Syfy Insider Exclusive

Create a free profile to get unlimited access to exclusive videos, sweepstakes, and more!

Sign Up For Free to View
SYFY WIRE International Space Station

A Florida Home May Have Been Hit by Debris from Space

It's like winning the world's worst lottery.

By Cassidy Ward

The 2021 movie Asteroid tells the story of a space rock and a family with the worst luck in the universe. They leave their hectic lives in the big city for a quieter existence in a small town, but then their plans run into a tiny speed bump; their new home is in the direct path of an oncoming asteroid.

Recently, Alejandro Otero, a resident of Naples, Florida, lived through a similar experience (on a smaller scale) when a piece of space debris crashed through his roof. The unexpected delivery from space happened on March 8, 2024, and was punctuated by the high-speed arrival of a 2-pound hunk of metal from orbit. The origin and nature of the object isn’t yet confirmed, but it’s suspected to have been a used battery from the International Space Station (ISS).

How a Piece of Space Junk (Allegedly) Smashed Through a Florida Home

In the days leading up to March 8, a number of agencies around the world were watching as a piece of space junk wound its way toward the planet. The debris in question was a pallet of used batteries jettisoned from the ISS a few years ago, and it had been on a slowly degrading orbit ever since. The day before it came back to Earth, the European Space Agency’s (ESA) Space Debris and Independent Safety Offices were monitoring its likely entry paths. They estimated its mass prior to reentry at 2.6 metric tons and predicted that some of that mass could survive the trip to the ground.

Space debris of that size reenters the atmosphere all the time, but it usually happens in a controlled way. Dead satellites and other debris get nudged in a particular direction so that they come down over the Pacific, falling into the world’s spaceship graveyard. In this case, that didn’t happen, and the reasons are complicated.

For More on Space Debris:
How Scientists Are Mapping and Attempting to Clean Up Some 100 Million Pieces of Space Debris
Watch the Final Moments of a Dead Satellite As It Tumbles Through the Atmosphere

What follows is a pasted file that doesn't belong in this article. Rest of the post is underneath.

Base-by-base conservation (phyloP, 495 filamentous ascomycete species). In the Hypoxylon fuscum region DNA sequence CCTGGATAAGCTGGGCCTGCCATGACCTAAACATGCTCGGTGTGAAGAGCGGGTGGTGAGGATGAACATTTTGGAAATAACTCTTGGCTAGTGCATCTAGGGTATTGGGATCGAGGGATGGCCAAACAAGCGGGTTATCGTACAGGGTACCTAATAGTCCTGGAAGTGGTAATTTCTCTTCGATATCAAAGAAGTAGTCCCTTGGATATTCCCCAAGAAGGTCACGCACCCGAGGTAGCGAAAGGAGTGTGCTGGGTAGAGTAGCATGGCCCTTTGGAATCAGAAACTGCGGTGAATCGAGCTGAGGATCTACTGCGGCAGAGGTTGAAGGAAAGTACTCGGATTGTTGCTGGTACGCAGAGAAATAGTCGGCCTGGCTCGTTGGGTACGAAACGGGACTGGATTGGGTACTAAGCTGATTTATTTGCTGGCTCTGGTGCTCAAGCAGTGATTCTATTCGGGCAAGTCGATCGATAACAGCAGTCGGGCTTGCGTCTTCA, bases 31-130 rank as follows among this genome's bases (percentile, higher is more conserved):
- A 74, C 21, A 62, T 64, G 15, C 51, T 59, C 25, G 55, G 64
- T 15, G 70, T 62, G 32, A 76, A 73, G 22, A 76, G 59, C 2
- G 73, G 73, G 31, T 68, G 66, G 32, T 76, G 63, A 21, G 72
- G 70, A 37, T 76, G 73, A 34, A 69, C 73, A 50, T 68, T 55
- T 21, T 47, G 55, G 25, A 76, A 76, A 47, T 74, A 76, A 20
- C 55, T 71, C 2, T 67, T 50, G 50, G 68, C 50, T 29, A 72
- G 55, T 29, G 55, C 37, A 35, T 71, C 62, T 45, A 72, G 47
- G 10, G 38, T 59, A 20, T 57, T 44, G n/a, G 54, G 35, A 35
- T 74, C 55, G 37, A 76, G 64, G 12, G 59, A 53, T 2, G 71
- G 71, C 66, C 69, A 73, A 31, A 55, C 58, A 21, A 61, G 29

The Atmosphere Is Polluted with Pieces of Burnt Up Spacecrafts

LEO Space Junk Map

In 2018, NASA astronaut Nick Hague and Russian cosmonaut Aleksey Ovchinin launched toward the ISS from Baikonur Cosmodrome in Kazakhstan. They got part of the way there, but a booster failure meant that they didn’t reach orbit and had to abort. Both ‘nauts safely made it back to Earth, but the scrapped mission introduced a delay in the plan to upgrade the station’s electrical systems. One of the consequences of that delay was that a pallet full of used batteries got stranded on the station with no way to get home.

With no other options, the crew eventually opted to toss the pallet into space with the station’s robotic arm in 2021 and let gravity sort it out. Over the last three years, tiny interactions with the wispy edges of Earth’s atmosphere tugged on the pallet, slowing it down and pulling it closer. We knew it would come down eventually, we just didn’t know when or where.

An in-home security camera captured an object punching through Otero’s ceiling at 2:34 p.m. local time, just five minutes after U.S. Space Command detected reentry of the pallet. Otero posted about the incident, complete with pictures of the object and the damage, on X (formerly Twitter). NASA officials have since recovered the object for investigation, according to NASA spokesperson Joshua Finch.

If the object is confirmed to have been NASA property, Otero may be able to file a claim for the damage to his home, but it might fall into nebulous legal terrain. The batteries on the pallet were owned by NASA, but the pallet itself was owned by the Japanese Aerospace Exploration Agency (JAXA), so it isn’t totally clear who is responsible. And if it turns out not to have been one of those batteries at all, then we’ve got bigger questions than who’s going to fix Otero’s roof.

We prefer our house punching space objects to remain fictional, catch Asteroid streaming now on Peacock!